IT Outsourcing and Firm Characteristics: Empirical Evidence from Survey Data

IT Outsourcing and Firm Characteristics: Empirical Evidence from Survey Data

Ludivine Martin (CEPS/INSTEAD, Esch-sur-Alzette, Luxembourg) and Nicolas Poussing (CEPS/INSTEAD, Esch-sur-Alzette, Luxembourg)
Copyright: © 2014 |Pages: 18
DOI: 10.4018/ijthi.2014010101
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Abstract

This paper seeks to identify the characteristics of firms that choose to transfer all or at least part of the fulfilment of their information technology needs to an outside party. The authors focus both on outsourcing and on offshoring. With a statistical approach, based on a large and nationally representative data set at the firm unit level, the authors look at the profiles of firms that have decided to outsource and/or offshore at least part of their ICT activities. The authors show that the firms with the most specific ICT needs choose to acquire these services from external suppliers or firms located abroad. The firms with the highest level of ICT investment are also the firms that choose to resort to outsourcing to a great extent.
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Introduction

IT outsourcing has emerged as a key method for managing information systems, especially since the report about Eastman Kodak and IBM’s outsourcing partnership in 1989 (Loh & Venkatraman, 1992). IT outsourcing practices cover many different situations, from delivering all the information services to providing specific services (Elitzur, Gavious, & Wensley, 2012). With technological changes, the compatibility and tradability of many services across the world have become easier (Abramovsky, Griffith, & Sako, 2004; Goodman & Steadman, 2002). At the end of the 1990s, the offshoring phenomenon spread from the manufacturing to the service sector (Stringfellow, Teagarden, & Nie, 2008), in particular in IT, banking, and financial services. For most firms, IT does not belong to their core competencies and they obtain IT resources and capabilities from IT outsourcing (Dibbern, Goles, Hirschheim, & Jayatilaka, 2004). Therefore, the phenomena of outsourcing and/or offshoring have grown during the last decade: 44% of enterprises in the European Union (the EU with 27 countries) used external suppliers to perform IT functions fully or partly during 2006 (Eurostat, 2007). The Economist (2004) has published a survey on outsourcing, which points out the growing development of IT outsourcing, especially in Asia.

A broad literature focuses on the outsourcing and offshoring of activities (Gonzalez, Gasco, & Lopis, 2006; Grossman & Helpman, 2005; Marin & Verdier, 2003). Although some researchers find negative impacts of outsourcing on organizational competencies (Aubert, Patry, & Rivard, 1998), on the strategic direction of companies (Gupta & Gupta, 1992), or on security and control (Fink, 1994), it is recognized that outsourcing has a positive effect on companies: cost savings, technical efficiency, the development of alliances, and the expansion of the IT infrastructure (Tjader, May, Shang, Vargas, & Gao, 2014). Conversely, it is largely considered that offshoring has negative societal impacts (Doh, 2005). Particularly for developed countries, offshoring affects the bargaining power and the level of wages (Bronfenbrenner, 2000) and induces job destruction. In the US, 830,000 jobs in the service sector moved to foreign countries in 2005 (Geewax, 2004). Because outsourcing and offshoring have direct and different implications for public policies (Doh, 2005), this contribution proposes to identify companies that will resort to outsourcing and offshoring based on their features (size, sector, technological investments, belonging to a group, etc.).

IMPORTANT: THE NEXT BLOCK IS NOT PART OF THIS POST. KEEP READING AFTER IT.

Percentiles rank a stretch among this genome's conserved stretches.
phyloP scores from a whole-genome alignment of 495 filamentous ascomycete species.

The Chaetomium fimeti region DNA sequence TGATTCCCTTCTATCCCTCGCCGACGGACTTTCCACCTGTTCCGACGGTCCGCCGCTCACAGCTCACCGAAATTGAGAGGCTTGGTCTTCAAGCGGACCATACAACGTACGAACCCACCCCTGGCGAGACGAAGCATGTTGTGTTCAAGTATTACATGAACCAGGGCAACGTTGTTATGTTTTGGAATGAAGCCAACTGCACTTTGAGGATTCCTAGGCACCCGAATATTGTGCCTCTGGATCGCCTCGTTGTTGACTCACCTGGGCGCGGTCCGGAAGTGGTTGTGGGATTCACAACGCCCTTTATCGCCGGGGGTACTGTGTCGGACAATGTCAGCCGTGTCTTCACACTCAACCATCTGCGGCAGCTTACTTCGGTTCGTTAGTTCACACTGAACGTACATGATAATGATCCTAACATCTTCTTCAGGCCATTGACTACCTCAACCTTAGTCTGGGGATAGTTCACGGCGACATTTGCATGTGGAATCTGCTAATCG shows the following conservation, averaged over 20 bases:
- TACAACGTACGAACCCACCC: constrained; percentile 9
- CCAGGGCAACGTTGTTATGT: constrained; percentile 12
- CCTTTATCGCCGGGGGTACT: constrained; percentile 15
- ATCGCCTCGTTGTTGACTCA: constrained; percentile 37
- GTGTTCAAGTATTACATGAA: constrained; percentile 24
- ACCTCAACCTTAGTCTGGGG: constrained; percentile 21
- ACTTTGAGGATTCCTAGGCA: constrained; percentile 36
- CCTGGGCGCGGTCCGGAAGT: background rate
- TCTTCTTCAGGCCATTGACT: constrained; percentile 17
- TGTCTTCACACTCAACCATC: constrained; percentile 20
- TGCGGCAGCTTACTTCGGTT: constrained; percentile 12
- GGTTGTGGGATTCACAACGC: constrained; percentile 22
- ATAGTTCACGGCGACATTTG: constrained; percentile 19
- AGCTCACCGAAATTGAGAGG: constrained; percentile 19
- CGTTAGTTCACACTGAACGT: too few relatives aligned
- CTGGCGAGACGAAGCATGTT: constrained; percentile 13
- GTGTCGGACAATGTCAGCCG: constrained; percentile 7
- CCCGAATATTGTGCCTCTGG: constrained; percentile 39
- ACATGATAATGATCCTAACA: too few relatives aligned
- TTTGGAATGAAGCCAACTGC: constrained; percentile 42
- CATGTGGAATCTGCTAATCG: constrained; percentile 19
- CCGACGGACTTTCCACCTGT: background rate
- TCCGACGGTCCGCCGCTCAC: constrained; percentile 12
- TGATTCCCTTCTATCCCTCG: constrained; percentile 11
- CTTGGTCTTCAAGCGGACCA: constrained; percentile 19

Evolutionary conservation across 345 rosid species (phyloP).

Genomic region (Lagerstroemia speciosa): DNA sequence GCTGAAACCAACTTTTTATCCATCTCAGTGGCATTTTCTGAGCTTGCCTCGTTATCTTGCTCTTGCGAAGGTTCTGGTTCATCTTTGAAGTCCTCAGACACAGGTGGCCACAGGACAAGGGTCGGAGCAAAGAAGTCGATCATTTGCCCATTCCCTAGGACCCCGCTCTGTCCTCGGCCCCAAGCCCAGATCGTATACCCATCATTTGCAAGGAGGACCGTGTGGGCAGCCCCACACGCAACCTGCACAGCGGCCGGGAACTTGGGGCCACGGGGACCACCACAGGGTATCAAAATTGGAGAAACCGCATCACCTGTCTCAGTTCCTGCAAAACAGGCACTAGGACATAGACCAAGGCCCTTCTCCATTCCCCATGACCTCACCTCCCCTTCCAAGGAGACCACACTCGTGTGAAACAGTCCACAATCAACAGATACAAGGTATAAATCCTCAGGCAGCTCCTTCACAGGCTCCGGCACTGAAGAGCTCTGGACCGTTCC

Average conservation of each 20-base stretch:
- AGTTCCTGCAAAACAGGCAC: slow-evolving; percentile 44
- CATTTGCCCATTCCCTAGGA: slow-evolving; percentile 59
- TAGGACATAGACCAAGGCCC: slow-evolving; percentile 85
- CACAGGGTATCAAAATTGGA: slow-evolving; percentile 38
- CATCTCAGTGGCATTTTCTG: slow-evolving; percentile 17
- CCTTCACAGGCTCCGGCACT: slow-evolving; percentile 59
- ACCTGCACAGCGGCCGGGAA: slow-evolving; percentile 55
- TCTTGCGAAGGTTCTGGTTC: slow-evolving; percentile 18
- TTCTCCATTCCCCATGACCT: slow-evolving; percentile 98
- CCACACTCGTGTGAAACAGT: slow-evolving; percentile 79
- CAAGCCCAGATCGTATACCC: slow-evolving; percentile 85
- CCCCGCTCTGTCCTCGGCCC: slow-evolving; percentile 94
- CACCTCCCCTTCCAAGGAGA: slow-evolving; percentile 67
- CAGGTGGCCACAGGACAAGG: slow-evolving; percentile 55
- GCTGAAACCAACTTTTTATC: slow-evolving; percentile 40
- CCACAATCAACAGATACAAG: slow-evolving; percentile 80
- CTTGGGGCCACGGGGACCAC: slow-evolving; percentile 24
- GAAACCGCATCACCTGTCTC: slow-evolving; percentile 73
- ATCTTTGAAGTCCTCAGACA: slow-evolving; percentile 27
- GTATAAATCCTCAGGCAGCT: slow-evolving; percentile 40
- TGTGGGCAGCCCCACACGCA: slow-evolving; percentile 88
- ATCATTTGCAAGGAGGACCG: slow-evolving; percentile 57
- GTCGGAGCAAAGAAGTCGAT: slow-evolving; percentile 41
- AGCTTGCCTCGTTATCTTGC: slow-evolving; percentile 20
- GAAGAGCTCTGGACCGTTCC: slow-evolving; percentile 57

To achieve this goal, as Olsen (2006) suggested, this study focuses on the outsourcing of IT services and distinguishes “offshoring” from “outsourcing”. We also investigate different IT services (the management of the information and communication technology (ICT) system, the development of software, the database, the website, and the administration of the internal and external communication networks) and use a statistical approach to look at the profiles of firms that have decided to outsource and/or offshore at least part of their IT activities.

The paper is organized in three sections: firstly, we present both the theoretical and the empirical literature concerning the outsourcing and offshoring of IT services in order to formulate our research hypotheses; secondly, we present the methodological aspects; and lastly, we present our statistical evidence and discuss the main findings.

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